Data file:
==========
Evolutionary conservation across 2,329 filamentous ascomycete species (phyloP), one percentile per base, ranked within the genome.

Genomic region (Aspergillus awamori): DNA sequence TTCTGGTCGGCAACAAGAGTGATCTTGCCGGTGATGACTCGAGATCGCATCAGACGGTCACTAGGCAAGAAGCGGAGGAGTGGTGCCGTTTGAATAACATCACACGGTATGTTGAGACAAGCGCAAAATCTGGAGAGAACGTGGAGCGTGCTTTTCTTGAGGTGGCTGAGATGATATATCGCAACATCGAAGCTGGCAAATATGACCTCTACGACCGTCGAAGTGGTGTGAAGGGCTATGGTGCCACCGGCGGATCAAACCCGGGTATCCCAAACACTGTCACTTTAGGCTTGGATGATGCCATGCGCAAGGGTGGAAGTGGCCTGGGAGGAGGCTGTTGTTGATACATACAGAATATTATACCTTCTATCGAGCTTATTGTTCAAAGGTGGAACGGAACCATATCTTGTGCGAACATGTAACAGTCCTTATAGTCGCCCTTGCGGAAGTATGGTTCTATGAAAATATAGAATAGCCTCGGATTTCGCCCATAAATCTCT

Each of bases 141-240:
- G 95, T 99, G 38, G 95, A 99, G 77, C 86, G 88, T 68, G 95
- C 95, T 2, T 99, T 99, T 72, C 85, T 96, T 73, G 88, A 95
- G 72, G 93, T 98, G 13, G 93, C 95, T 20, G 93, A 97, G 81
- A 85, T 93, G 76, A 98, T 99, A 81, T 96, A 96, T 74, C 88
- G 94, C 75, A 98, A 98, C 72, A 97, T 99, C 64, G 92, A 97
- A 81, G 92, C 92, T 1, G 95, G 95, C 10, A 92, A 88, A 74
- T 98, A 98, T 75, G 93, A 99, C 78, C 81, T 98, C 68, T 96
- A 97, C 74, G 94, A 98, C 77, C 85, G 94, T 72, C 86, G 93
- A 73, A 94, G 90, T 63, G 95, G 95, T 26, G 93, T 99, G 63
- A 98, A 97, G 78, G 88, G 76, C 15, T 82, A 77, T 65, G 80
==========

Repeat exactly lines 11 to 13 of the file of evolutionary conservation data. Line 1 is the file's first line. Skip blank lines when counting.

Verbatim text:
- A 97, C 74, G 94, A 98, C 77, C 85, G 94, T 72, C 86, G 93
- A 73, A 94, G 90, T 63, G 95, G 95, T 26, G 93, T 99, G 63
- A 98, A 97, G 78, G 88, G 76, C 15, T 82, A 77, T 65, G 80